If President Donald Trump fires people because of the FBI raid on his attorney's office, he should wind up in jail, a former White House ethics lawyer said.
Authorities searched and seized material from attorney Michael Cohen's office and home on Monday. Speaking with reporters after the raid, Trump said friends had suggested he fire Special Counsel Robert Mueller, who is investigating Russian meddling in the 2016 election.
On Tuesday, The New York Times reported that Trump tried to remove Mueller in December, and CNN said that the president is considering firing Deputy Attorney General Rod Rosenstein, who is overseeing the probe. Also on Tuesday, White House Press Secretary Sarah Huckabee Sanders told reporters that Trump "certainly believes he has the power" to terminate Mueller.
And on Twitter Wednesday, Trump called the Russia probe "fake" and "corrupt," adding that "Mueller is [the] most conflicted" person involved in the investigation, "except Rosenstein."
But firing people involved in the investigation could have major repercussions for Trump, according to Richard Painter, who served as chief ethics lawyer during the President George W. Bush administration.
"Trump tried to put the fix in on the US Attorney's office in New York — and failed," Painter tweeted on Wednesday, along with a link to an article about the federal prosecutor's office that oversaw the Cohen raid. "If he starts firing people over this he can pack his bags and go directly to jail."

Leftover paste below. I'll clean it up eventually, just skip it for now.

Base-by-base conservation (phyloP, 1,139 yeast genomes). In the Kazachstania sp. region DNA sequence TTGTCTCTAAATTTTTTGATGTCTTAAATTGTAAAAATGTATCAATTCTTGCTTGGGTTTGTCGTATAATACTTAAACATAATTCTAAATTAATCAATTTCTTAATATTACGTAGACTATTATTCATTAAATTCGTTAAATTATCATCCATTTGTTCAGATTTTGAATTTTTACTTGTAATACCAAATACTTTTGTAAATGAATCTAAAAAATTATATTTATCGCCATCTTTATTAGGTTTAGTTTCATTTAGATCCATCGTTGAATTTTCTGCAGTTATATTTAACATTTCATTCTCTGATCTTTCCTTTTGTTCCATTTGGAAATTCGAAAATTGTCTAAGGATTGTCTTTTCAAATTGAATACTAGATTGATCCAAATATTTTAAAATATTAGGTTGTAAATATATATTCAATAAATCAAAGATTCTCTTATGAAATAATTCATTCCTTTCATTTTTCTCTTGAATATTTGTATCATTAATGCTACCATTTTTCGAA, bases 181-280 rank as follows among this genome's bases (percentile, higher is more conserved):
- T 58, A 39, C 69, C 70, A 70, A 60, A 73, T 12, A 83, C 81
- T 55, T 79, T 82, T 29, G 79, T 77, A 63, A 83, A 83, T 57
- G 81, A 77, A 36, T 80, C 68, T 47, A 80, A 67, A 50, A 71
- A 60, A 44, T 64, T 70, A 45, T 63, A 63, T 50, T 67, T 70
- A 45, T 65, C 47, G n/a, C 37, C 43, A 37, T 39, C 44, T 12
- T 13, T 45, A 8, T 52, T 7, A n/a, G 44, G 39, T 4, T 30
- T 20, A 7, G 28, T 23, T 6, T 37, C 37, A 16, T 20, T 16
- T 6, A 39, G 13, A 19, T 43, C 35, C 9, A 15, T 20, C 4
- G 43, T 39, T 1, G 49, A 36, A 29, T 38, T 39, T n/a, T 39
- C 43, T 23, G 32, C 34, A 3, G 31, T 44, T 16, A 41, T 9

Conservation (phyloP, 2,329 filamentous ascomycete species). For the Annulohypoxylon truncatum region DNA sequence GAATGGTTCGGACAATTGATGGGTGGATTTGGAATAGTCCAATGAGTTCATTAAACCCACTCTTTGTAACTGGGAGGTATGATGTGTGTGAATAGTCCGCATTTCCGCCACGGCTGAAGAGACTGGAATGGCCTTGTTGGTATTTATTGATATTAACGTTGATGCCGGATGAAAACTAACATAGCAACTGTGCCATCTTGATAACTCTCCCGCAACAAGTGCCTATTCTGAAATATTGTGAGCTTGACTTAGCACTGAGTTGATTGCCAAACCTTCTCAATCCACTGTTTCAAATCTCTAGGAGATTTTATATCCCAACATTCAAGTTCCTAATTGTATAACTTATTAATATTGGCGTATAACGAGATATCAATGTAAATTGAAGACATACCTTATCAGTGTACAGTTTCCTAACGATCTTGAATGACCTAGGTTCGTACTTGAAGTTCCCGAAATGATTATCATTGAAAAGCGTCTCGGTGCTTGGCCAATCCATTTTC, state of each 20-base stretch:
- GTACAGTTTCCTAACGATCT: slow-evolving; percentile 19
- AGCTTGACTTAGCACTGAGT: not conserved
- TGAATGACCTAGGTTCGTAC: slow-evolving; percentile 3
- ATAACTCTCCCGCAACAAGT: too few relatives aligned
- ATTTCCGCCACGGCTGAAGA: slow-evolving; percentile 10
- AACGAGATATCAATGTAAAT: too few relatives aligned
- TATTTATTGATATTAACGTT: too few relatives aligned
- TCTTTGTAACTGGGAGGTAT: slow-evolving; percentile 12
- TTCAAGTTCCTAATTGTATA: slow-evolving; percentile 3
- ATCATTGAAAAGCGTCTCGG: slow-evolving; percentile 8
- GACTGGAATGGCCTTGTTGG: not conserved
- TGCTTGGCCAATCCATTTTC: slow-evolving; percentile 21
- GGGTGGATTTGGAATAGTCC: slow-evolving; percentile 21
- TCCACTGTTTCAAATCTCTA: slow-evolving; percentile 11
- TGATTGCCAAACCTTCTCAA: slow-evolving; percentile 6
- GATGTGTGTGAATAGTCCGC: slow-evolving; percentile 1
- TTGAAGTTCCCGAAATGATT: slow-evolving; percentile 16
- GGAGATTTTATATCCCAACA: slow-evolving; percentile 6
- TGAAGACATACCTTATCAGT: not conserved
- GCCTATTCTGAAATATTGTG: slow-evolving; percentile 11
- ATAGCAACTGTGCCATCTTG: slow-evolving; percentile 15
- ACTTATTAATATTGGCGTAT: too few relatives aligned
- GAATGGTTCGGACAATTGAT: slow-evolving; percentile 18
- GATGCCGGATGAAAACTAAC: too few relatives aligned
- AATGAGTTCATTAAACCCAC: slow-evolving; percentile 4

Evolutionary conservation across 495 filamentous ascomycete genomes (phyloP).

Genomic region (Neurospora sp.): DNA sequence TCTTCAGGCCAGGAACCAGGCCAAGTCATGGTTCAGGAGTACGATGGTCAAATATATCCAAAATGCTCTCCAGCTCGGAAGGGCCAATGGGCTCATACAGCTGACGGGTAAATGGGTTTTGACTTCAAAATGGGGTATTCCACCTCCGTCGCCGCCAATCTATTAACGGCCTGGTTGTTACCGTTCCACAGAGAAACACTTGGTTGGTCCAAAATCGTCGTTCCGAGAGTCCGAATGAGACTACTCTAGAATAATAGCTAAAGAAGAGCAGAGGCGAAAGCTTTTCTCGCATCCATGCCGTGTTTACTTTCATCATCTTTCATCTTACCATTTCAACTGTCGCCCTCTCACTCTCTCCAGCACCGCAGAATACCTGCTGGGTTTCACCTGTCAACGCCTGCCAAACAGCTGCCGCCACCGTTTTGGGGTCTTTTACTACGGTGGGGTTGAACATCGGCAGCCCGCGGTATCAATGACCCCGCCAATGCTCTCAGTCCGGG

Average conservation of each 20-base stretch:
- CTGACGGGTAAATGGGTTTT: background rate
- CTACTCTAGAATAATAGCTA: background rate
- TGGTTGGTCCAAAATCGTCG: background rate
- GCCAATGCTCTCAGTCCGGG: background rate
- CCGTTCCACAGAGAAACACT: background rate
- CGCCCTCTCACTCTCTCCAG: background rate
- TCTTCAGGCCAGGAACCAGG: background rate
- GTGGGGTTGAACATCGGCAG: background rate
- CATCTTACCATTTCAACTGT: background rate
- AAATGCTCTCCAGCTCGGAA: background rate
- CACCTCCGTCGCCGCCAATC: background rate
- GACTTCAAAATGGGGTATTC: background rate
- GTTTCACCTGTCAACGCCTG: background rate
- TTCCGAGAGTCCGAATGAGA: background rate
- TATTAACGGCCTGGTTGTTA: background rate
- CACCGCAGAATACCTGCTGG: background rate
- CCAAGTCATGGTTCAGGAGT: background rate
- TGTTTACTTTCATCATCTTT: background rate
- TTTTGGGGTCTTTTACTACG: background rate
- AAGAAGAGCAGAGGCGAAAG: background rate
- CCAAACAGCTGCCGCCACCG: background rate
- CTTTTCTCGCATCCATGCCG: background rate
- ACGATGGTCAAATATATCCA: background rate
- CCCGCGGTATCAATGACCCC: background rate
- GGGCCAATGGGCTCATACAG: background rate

Painter was referring to a report by ABC News claiming that Geoffrey Berman, the United States attorney for the Southern District of New York, recused himself from the Cohen matter. Trump fired the previous lead attorney in that office and reportedly personally interviewed Berman for the job, a move that legal analysts have said is unusual. Berman made a campaign contribution to Trump.
A spokesman for the Southern District of New York declined to comment to Newsweek about the ABC News report.
Painter was unavailable on Wednesday morning to elaborate on his tweet. But he was likely referring to the fact that firing investigators could bolster arguments for obstruction of justice, which Mueller is already said to be considering.
Painter has previously made similar comments. In March, he tweeted, "At the rate he is going with obstruction of justice and abuse of power we simply can't wait. The Constitution says the House and Senate have a job to do. It's [time] to do it."